Tom: He’s got a very cool address book by the way. It’s not like a normal address book.
Paul: So I phoned them up and they were all very enthusiastic about it. Which was great. It took a bit of persuading with some of them but with persistence, we got there in the end.
Tom: The persuading was just for the lazy ones. The thing I found is some of the other guys, Duff McKagan and Billy Duffy, they were all massive Pistols fans when they were kids because they were that slight bit younger. So they loved being on it, which was great. The persuading with Steve Jones… he doesn’t get out much… and Mick Jones.
Paul: It was the Joneses. It wasn’t a problem, they just need a bit of arm twisting.
Tom: Then, we got Chris McCormack into guest on the album too and then we had a couple of gigs just as a guest but then the shoe fitted- it was great. The next album we do, he’s going to be on it properly.
So how long did it take getting the album together?
Paul: A year on and off. We were working in batches… Is that long to make an album? Zak Starkey, Ringo’s son, he really kindly lent us his studio to record all the backing tracks. We finished it off with Dave Draper in Tower Studios in Worcester. We finished off there. It was kind of all over the place.
Tom: So you go to Zak Starkey’s millionaire mansion to Dave Draper’s ex-wartime bunker in an industrial estate outside Worcester. Two extremes, but I think we captured those extremes. Dave Draper is a great producer and there’s nowhere to go but to listen to the record. Whereas can you imagine Zak Starkey’s house? It’s full of cool stuff.
Were you easily distracted?
Tom: He’s got some of the best memorabilia in the world. There was a sign that said the ‘wibbly wobbly way’ and I said what’s that? And he was like, that’s John and Yoko’s sign from when his Dad lived in the house of John Lennon.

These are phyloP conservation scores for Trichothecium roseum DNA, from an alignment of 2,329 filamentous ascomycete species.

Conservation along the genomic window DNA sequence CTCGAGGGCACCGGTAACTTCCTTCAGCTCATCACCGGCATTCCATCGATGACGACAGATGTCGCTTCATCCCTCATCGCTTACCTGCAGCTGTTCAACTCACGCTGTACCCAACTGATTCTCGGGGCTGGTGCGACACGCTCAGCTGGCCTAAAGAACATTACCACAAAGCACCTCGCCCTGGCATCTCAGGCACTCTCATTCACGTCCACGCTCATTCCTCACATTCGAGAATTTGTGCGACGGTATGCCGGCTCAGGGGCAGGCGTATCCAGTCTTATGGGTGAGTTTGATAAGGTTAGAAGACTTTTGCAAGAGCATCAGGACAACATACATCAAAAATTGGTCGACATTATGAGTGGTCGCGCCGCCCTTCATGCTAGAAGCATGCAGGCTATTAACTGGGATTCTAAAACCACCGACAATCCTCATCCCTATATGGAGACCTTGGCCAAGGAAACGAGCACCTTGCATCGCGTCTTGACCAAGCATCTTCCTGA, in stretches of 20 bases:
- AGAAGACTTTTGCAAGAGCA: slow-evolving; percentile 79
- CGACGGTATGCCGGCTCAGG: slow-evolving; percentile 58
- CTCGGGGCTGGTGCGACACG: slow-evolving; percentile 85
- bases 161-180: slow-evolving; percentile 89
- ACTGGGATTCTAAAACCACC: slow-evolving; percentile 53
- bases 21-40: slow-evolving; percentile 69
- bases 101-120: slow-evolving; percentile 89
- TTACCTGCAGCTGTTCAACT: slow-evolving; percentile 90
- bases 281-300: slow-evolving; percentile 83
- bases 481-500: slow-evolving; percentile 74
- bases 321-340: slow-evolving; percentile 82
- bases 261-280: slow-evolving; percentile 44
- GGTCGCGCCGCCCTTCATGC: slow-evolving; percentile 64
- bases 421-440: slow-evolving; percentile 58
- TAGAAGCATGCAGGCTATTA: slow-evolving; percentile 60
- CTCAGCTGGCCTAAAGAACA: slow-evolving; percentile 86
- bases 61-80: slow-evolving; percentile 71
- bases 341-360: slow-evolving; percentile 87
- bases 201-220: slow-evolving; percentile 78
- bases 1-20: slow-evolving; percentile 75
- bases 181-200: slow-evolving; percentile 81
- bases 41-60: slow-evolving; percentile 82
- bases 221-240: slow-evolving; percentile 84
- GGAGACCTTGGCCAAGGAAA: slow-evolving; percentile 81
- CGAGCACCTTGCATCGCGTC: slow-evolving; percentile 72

Paul: Like a live cut out of Marc Bolan, saying ‘To Zak, all the best.” Pictures everywhere… it’s great.
Tom: Most importantly, a picture of him as a kid sitting on Keith Moon’s lap and apparently they always said he was born to take that job because Zak Starkey plays in The Who now. So it’s kind of brilliant.
Paul: Great environment to work in. We had time to digest what we’d done. I would have hated to have gone in there and taken 28 days to do the whole thing. That might work sometimes but it was good having a bit of a sit back and listen and go back. It was good having the time to do that.
I was wondering because you’re on Pledge Music, has the whole process been a lot easier?
Paul: Tom was the one with the idea to do it on Pledge. I was a bit sceptical about it. But it’s been great, the reaction’s been great. It does give you that bit of security really if you haven’t got the money and the time to make an album how you want it to sound, without just rushing in and thinking “oh how much money do we have left?”.
Tom: Our Pledge has gone past 500% now. We didn’t go greedy and set a big target, we set a target of what we’d already spent. Now, because it’s gone beyond that, we have to think like a record company and think what we need to spend that on. We won’t go down the pub with it. We could get a press agent. We could become a record company. And we got two record deals out of it as well, one in America and one in Germany and they’re doing separate releases and that’s because of the publicity Pledge has generated. It’s all very nice!
Paul: It’s all going swimmingly which makes a nice change. Being in bands before, everything is so chaotic. I was rushing around last minute. It’s been nice.
So is making an album your favourite part of being in a band?
Paul: The way this one went, it’s been great. It can be a bit of a chore sometimes. Me and Tom were kind of the main writers and recorders on this. Other times when you have four or five people involved, you can just get too many opinions and everyone wants this and that. It gets a bit controlling. It’s been great with just the two of us.
Tom: I think the thing is to do both. But when you’ve done really long tours you can’t wait to be home and make an album. So the idea is that you rotate. Now it’s time for tour buses!
Is there a tour yet?
Paul: I think we’ve got to give people time to digest the new stuff. We might do some towards the end of the year
And it’s 40 years of Never Mind The Bollocks… Are you gonna perform any Sex Pistols songs at the launch?
Paul: Just for old times sake. We don’t really play them with The Professionals at all really. We thought, seeing as it’s to the day, 40 years, we thought we’d do a couple yeah.
How did you pick which songs?
Paul: The ones that were easiest to learn.
Tom: There was one particular member of the band that couldn’t understand the rocket science.
Paul: We’re going to do ‘Bodies’ and ‘Pretty Vacant’. Why not!
The Professionals new album What In The World is available now.